The following is an invited post by Alex Wild of Myrmecos Blog:
Ted MacRae so graciously guest blogged for me last week, so I figured it’s time to turn this around and send one Ted’s way. One of the great joys of Beetles in the Bush is Ted’s photojournalistic coverage of various insect collecting adventures. In that vein, I will recount an Australian expedition with famous ant guys Gary Alpert and Phil Ward from back in 2004. I never blogged the trip because, hey, I didn’t blog back then.
The International Congress of Entomology had just concluded its meeting in sunny Brisbane, and we had time to explore the biological riches of tropical Queensland. So our trio of intrepid ant biologists caught a flight to the remote Cape York Peninsula, a sparsely-inhabited tropical finger that points north from Cairns to Papua New Guinea.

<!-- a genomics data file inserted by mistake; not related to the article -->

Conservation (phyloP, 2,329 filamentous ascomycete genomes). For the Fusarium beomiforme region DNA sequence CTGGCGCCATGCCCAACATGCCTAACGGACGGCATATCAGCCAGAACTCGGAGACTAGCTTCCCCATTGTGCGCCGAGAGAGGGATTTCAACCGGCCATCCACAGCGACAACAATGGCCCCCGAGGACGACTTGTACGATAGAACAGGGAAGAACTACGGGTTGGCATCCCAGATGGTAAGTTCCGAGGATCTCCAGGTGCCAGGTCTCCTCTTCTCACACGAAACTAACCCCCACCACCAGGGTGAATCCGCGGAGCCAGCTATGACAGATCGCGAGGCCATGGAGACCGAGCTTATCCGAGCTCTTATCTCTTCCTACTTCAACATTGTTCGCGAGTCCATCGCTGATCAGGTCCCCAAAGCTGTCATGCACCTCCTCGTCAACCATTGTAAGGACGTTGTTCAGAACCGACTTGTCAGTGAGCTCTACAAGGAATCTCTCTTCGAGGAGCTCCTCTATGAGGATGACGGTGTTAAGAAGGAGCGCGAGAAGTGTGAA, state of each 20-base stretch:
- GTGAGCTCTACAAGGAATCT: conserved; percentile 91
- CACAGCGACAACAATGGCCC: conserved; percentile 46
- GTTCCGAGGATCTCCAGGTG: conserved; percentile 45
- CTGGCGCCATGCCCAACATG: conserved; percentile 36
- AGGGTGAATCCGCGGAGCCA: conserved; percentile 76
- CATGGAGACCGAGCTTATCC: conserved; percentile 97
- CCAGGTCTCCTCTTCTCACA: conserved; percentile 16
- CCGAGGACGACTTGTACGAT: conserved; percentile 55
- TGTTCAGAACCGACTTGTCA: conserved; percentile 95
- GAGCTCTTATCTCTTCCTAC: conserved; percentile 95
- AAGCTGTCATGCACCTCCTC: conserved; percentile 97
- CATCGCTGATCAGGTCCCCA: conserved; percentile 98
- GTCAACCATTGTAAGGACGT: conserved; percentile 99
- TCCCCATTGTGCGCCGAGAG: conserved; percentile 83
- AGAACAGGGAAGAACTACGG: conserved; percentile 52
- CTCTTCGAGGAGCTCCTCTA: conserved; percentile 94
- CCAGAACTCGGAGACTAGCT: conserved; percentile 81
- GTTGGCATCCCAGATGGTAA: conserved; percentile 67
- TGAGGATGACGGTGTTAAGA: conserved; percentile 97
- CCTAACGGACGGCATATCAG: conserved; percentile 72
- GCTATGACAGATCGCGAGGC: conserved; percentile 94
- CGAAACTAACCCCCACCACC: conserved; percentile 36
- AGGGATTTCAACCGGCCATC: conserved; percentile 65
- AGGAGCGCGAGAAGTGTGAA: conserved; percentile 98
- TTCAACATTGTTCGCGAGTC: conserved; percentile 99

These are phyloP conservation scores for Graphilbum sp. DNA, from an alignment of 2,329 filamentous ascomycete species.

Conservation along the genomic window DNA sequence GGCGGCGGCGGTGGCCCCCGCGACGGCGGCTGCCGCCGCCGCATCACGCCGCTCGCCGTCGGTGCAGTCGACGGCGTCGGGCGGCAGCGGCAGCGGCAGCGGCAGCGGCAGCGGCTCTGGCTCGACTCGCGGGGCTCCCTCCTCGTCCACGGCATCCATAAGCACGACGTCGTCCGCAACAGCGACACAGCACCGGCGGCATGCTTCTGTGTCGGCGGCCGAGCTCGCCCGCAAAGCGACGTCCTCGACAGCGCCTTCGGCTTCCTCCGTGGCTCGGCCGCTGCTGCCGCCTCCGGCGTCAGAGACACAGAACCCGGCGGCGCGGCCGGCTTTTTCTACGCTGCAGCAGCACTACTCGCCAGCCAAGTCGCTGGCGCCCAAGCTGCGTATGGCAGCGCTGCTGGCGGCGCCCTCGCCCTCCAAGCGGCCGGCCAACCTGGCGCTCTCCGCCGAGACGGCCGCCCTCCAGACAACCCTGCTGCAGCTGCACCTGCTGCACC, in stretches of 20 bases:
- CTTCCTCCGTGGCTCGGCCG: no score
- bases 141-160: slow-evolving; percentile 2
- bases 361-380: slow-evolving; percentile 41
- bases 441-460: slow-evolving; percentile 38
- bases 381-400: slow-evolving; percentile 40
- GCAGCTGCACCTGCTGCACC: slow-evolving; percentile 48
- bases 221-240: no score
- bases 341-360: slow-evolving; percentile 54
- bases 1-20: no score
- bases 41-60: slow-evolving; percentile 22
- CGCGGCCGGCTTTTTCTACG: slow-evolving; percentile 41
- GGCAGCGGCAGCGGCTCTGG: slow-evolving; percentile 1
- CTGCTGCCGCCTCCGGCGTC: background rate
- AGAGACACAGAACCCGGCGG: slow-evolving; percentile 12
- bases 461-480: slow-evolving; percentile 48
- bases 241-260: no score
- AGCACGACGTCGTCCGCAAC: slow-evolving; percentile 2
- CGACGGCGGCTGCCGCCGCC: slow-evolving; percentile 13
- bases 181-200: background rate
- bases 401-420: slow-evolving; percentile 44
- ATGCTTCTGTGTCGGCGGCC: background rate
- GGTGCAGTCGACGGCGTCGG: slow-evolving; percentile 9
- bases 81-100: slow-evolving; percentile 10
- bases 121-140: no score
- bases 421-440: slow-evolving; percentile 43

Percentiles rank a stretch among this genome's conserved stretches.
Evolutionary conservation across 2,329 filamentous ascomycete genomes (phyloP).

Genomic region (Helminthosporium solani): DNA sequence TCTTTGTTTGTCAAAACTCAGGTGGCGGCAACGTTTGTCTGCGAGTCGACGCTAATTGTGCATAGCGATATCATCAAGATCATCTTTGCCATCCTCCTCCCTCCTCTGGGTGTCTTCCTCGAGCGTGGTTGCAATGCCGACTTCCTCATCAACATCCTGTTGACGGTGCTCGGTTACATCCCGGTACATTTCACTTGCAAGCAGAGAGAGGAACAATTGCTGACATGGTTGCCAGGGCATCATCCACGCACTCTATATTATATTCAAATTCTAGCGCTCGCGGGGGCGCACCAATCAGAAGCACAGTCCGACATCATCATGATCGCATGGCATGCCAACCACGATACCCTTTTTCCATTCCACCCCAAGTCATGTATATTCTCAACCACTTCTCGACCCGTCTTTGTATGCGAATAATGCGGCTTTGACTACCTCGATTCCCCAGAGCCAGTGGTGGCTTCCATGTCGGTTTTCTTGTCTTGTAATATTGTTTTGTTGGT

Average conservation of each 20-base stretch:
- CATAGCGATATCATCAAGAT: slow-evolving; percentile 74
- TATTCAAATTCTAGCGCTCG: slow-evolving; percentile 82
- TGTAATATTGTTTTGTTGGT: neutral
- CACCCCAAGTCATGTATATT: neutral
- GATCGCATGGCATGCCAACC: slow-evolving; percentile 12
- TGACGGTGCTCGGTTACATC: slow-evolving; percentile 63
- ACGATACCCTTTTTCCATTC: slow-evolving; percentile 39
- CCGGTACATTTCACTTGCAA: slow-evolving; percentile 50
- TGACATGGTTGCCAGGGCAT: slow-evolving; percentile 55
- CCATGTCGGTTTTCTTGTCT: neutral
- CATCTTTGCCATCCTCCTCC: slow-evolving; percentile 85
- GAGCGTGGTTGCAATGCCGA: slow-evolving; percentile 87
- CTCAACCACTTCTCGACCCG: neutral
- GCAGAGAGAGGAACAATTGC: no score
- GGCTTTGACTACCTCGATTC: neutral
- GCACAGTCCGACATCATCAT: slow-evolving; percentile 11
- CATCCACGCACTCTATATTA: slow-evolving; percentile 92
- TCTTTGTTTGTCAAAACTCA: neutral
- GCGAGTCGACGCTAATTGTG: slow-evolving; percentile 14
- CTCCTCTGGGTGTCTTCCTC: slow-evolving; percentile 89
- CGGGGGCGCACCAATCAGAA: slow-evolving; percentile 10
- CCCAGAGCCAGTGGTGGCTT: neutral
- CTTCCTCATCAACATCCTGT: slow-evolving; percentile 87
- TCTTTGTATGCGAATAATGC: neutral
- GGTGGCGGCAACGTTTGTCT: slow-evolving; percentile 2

Why visit such a difficult spot? Partly for the very inaccessibility. Places that are hard to reach hold high potential for yielding new discoveries. And partly because the forest hosts an unusual blend of typically Australian fauna and southern incursions of the New Guinean fauna. Many species reach their far southern extent in the McIlwraith range.
The friendly park ranger in nearby Coen took a look at our trusty rented 4×4 truck and announced that while it might make it through the overgrown track to the mountains, it would likely emerge bent into some new shape. This prognosis turned out to be prophetic.
As we pressed on the forest became increasingly dense, and eventually we’d wedged the truck tightly enough through the bush that we lost a side mirror.
As promised, the insect life was spectacular: